Everyone should have a vision of what they want out of martial arts training. It’s one of those rare things in life that you have a modicum of control over. You can lose your job, your family, wealth, reputation, home…uproot your entire life and start over, and you can still follow your dream of martial arts excellence. It’s such an essential human endeavor that it can match all the seasons of a life. It can teach an adolescent co-ordination to cope with growth spurts, a youth the value of sportsmanship and confidence, an adult can find respite from the stress…fulfillment in the depths that come from constant refinement of skill, the mature can reap the benefits of years of experience to teach, and the aged can use the lifetime of training to find new mysteries to explore in life.

I’ve had the opportunity to have it all and lose it all in life. The only constant in all of that has been my martial arts training. I had a strong vision of what martial arts meant to me when I was young…it was purely a thing to kill with, in defense of those I loved. That vision has grown and changed as I have aged. I am not who I was…I am a different man than I was five years ago, never mind what I was when I was eleven. My art has altered to fit my capabilities, and my vision has changed. The core is still there…that black and angry beast will never go away…but time has taken away it’s whip hand, and changed it’s voice to one of determination and encouragement when my resolve flags.

My approach to the art of the sword has changed over that time as well. I had a fiery passion for historical accuracy when I started, passing up opportunities to win in order to stick to strict manual re-creation in tournaments. I devoured every manual I could find, chasing even snippets of on-going translations, compiling everything into carefully worked spreadsheets, flowcharts, and re-wordings in the search for understanding. I travelled to study and learn, came home and worked my butt off to piece everything together.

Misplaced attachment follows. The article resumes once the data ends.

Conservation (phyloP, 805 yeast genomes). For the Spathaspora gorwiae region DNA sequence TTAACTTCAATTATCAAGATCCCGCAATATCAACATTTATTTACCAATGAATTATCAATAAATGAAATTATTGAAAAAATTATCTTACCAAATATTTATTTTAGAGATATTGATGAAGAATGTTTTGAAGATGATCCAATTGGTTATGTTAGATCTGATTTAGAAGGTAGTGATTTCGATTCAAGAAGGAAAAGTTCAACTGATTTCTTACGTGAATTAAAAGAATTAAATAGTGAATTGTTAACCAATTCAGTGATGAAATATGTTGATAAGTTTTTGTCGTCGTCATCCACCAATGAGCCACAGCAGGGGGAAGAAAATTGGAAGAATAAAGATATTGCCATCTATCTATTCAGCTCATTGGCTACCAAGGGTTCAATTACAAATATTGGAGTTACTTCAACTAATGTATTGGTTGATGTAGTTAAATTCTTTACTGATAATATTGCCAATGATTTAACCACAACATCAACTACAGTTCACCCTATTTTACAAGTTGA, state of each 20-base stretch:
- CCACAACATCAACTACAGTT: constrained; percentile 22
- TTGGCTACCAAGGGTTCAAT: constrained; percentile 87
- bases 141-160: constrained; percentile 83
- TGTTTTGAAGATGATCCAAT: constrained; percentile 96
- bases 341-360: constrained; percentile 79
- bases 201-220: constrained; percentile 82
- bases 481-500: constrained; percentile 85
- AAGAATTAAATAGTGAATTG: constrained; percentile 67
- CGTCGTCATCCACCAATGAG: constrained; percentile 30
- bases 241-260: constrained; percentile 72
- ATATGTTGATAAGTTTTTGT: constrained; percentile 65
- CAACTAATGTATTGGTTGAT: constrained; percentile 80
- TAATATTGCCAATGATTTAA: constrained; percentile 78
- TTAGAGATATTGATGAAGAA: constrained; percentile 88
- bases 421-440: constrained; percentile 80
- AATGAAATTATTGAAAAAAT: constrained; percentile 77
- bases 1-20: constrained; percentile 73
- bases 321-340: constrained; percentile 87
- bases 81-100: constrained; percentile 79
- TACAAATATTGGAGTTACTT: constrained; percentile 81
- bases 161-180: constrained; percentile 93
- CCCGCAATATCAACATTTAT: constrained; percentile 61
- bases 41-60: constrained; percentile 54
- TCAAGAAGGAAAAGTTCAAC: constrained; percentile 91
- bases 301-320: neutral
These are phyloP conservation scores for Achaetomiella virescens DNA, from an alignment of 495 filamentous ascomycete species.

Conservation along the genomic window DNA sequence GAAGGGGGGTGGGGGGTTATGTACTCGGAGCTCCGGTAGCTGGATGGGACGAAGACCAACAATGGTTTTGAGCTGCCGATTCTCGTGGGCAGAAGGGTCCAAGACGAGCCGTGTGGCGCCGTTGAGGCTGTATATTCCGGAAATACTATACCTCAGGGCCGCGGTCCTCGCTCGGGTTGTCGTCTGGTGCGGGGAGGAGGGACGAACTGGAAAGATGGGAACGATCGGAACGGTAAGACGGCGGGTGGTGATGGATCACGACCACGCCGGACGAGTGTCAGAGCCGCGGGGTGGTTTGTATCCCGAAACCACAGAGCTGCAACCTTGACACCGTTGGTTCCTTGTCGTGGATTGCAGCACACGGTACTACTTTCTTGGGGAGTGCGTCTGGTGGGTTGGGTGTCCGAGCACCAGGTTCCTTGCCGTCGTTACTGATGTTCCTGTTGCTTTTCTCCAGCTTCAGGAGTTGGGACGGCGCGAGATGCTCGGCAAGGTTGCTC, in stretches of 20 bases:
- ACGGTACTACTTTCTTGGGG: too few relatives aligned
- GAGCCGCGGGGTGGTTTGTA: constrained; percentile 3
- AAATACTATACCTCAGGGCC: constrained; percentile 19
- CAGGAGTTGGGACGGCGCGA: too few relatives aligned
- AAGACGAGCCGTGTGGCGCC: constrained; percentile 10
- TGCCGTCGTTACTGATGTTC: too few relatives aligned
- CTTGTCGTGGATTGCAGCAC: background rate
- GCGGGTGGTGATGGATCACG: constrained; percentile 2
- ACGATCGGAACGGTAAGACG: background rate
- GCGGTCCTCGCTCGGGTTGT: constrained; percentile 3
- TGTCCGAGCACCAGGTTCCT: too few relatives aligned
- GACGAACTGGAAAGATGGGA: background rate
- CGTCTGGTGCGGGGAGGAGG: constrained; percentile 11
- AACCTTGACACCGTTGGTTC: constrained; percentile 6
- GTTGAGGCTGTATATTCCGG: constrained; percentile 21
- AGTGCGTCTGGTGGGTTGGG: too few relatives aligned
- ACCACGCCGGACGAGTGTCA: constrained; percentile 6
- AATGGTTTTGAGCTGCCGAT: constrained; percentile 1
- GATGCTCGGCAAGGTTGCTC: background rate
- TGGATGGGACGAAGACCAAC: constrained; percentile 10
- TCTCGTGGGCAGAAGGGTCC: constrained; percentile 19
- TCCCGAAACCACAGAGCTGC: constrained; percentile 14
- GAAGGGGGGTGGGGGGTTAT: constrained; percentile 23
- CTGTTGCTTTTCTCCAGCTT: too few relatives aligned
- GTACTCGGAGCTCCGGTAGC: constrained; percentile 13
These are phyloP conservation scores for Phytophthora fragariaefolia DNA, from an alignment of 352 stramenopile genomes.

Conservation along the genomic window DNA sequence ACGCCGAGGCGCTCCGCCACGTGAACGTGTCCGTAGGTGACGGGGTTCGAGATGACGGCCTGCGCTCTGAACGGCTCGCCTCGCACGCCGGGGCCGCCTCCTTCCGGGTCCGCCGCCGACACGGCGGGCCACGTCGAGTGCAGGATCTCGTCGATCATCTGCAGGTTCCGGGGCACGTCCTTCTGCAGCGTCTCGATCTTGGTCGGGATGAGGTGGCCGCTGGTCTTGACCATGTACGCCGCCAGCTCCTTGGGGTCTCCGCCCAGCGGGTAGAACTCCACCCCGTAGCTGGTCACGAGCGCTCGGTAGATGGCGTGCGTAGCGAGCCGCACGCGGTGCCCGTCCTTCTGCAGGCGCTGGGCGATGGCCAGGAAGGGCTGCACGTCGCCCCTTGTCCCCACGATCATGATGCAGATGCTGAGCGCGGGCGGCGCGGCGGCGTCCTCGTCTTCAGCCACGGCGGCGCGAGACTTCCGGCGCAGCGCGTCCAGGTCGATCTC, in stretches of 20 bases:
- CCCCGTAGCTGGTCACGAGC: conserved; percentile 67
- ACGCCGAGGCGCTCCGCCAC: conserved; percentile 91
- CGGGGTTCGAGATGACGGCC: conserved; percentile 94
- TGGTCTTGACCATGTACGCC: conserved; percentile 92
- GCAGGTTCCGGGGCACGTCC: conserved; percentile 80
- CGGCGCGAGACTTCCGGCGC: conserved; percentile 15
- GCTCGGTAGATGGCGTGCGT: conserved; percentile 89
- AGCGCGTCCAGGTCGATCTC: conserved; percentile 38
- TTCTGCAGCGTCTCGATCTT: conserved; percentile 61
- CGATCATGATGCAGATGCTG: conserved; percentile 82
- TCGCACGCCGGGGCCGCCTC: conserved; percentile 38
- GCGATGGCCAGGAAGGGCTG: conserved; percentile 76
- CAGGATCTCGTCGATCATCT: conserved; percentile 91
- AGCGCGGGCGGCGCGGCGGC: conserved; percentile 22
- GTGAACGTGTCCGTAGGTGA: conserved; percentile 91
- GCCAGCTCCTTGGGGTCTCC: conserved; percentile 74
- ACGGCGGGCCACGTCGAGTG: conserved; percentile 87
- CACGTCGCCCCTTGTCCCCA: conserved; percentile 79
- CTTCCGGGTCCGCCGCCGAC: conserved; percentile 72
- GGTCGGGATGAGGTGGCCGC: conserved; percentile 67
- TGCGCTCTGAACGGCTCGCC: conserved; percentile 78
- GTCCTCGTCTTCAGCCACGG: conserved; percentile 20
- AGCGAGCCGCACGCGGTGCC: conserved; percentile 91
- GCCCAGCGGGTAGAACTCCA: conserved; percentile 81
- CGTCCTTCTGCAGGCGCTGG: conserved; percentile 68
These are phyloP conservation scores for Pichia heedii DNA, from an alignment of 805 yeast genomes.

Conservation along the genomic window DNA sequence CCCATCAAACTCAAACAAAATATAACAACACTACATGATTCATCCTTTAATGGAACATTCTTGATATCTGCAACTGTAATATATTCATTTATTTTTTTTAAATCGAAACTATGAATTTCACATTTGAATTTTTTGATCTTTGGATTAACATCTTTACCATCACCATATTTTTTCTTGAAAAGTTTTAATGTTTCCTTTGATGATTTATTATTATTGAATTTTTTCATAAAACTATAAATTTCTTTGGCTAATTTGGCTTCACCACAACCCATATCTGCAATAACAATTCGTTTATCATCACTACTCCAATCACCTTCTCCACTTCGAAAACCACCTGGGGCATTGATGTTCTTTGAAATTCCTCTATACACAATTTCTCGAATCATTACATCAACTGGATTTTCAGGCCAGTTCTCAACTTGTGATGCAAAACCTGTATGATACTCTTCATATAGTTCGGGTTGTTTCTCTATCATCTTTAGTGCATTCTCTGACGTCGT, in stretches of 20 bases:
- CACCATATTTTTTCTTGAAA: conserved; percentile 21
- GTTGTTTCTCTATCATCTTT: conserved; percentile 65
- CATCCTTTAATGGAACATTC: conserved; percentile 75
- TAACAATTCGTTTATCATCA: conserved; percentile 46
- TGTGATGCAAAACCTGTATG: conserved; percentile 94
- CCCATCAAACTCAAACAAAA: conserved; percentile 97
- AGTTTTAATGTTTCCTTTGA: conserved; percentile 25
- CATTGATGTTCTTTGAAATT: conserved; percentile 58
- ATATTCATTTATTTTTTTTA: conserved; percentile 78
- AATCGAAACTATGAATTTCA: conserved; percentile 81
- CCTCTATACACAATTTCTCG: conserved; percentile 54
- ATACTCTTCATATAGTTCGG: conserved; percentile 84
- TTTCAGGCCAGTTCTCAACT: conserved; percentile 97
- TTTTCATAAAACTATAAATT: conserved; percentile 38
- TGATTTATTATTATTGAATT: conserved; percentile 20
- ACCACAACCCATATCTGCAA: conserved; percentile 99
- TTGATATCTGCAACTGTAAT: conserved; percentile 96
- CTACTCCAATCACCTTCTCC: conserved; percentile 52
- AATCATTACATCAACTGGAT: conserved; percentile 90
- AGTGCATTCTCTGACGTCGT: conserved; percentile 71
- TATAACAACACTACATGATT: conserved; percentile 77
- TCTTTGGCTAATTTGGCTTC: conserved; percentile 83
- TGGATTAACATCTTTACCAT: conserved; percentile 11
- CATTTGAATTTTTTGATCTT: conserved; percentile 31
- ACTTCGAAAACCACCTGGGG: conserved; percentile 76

When Devon and I started Academie Duello, we made the conscious decision to be a modern school of swordplay, informed by our (and others) studies of the historical manuals. We had a few reasons to make that decision, but one of the main reasons was that we wanted to make the focus of the school the students, not the re-creation. The WMA/HEMA world was still growing at that point, but we’d already seen far too many pointless and ugly discussions about the minutiae of re-creation to want to be involved in that world. We also knew we could teach the skills without forcing the students to learn all the background material we had absorbed…and at the same time, we could surround students with the material and encourage study of the source material.

When I split off, I maintained that vision, but modified it. I dropped the focus on Capoferro and rapier, and switched to teaching the i.33 and Liechtenhauer material that I had felt was being neglected. Meyer was a simple addition, his clean and easy two-hander material was a joy to work with. Which brought back my hunger for my mother art of Marozzo, and the desire to include that as well. I enjoyed having a laboratory of students to work with, changing and modifying teachings to find the best way to teach the arts of the masters. Fun for me, but not so enjoyable for the students. But at the end of that time, I had hit on a method I really believed in. When those schools folded, I used the time to reflect, and refine what I had learned.